I was very grateful that Terri Ann Leidich participated in an Author Interview. Part 1 of the interview included her take on the writing process sprinkled with a few random questions. Check it out here.
Part 2 consists of questions specific to her book Family Inheritance, that is set to be released on October 1, 2014. I recently completed the book and wrote a book review on it.
I’m always curious about an author’s process of writing a book because they speak of the same struggles that I’m going through with mine. You know what I’m talking about…finding time, motivation, and inspiration. It’s also great to hear about books I enjoyed reading and what it took to get them published.
So, here are a few questions and answers…
Q: What was your motivation for starting Family Inheritance 30 years ago and what motivated you to finish after all these years?
I was in my early 30s and in a very difficult time in my life, and writing has always been a stress release for me. I was working on some poetry and Helene’s character came into my mind, so I started an outline and the other two sisters appeared in my imagination. Over the months, I began talking with friends, acquaintances, people I would meet on airplanes, etc. about their lives or the lives of women they knew. It’s amazing what people are willing to share if they feel you are interested and truly care.
I began to realize that behind the facades of “perfect lives”, a lot of trauma could be hiding, and many times the difficulties women would talk about had some connection to their childhood. That’s when the title of Family Inheritance took hold in my mind. It probably took about ten years to finish the basic story, but the publishing environment at that time was tough for new writers and we didn’t get to have a lot of say in our stories.
After many rejections, I had a tentative offer from a large publisher about 20 years ago, but they wanted to eliminate Alice from the story, and I wasn’t willing to do that. So, I put the manuscript in a file drawer. I realized a few years ago that if I wanted to bring Helene, Alice, and Suzanne into the lives of other women who might be helped by them, I needed to do something about it, because I’m not getting any younger.
Q: Did you develop your characters based on where and how you grew up?
Each character has a small piece of either my experience of the life or experience of someone I know. The rest is fiction. My family, like most families, had its own level of dysfunction but nowhere to the degree that Helene, Alice, and Suzanne experienced. For instance, my father was an alcoholic and my mother’s life when she was married to hims was difficult, but not to the degree of Anna’s life.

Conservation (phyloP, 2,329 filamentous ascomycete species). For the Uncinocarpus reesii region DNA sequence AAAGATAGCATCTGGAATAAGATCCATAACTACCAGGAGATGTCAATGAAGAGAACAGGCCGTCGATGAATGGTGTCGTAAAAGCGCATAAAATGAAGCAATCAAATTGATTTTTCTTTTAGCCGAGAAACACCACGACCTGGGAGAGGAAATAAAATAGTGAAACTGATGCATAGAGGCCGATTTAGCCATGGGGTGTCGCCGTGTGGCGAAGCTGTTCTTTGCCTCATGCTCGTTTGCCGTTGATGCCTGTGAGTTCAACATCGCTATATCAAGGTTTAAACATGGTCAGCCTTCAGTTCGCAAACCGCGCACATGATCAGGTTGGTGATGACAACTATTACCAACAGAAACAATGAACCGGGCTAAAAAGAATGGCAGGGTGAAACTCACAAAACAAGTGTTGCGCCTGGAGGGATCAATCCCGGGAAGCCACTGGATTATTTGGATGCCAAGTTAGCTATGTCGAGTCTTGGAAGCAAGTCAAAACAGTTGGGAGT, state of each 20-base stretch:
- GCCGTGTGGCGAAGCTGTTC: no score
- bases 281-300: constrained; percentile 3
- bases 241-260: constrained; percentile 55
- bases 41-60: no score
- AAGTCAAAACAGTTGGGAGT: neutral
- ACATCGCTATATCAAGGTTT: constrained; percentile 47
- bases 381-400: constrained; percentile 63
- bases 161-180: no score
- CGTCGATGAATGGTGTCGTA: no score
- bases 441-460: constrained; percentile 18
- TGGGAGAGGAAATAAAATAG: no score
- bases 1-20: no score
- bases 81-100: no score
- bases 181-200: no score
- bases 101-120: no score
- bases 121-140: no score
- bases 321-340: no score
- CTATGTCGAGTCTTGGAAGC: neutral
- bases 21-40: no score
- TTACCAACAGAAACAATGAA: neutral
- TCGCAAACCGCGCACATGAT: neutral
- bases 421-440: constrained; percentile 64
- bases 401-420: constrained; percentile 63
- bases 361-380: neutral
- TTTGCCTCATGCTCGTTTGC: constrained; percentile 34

Q: How many drafts went into this book before it got published?
So many that I lost count over the years. As with any writer, the more I wrote, the more I learned, and the more I learned, the more changing and honing I did with the book. My sister Kathy read one of the first drafts over 25 years ago and she recently read an advance copy of the book. She gave me the greatest compliments, “You’ve done good, girl!” If you have sisters, you know that’s sister talk for “I liked it.”
Q: In what ways is Family Inheritance being marketed?
Through reviews, giveaways, through the distributor working directly with wholesalers, working with bookstores, strong social media campaigns, press releases, book signings, book club appearances, etc.
Q: What part of the book was the most difficult to write and why?
Alice’s story was the hardest to write. When I wrote the scene where she was talking with Thelma about wanting better for herself and Thelma said, “There ain’t no better for you and me…Just put up with what you gotta put with and get on with life…Your father hit your mother. My father hit my mother. Al hits me. Jake hits you. What’s that tell you, Alice? Who do yu know that’s got different?”
When the scene was written, I sat down and cried because I know for many women, abuse is and has been a strong part of their lives. That breaks my heart to this day.
Q: What part of the book did you enjoy writing the most?
When the sisters started really connecting and helping each other take good, long looks at themselves. Whey they did, they all came out better because of it. I totally enjoyed writing those scenes.
Thank you again to Terri Ann Leidich for being a part of an author interview.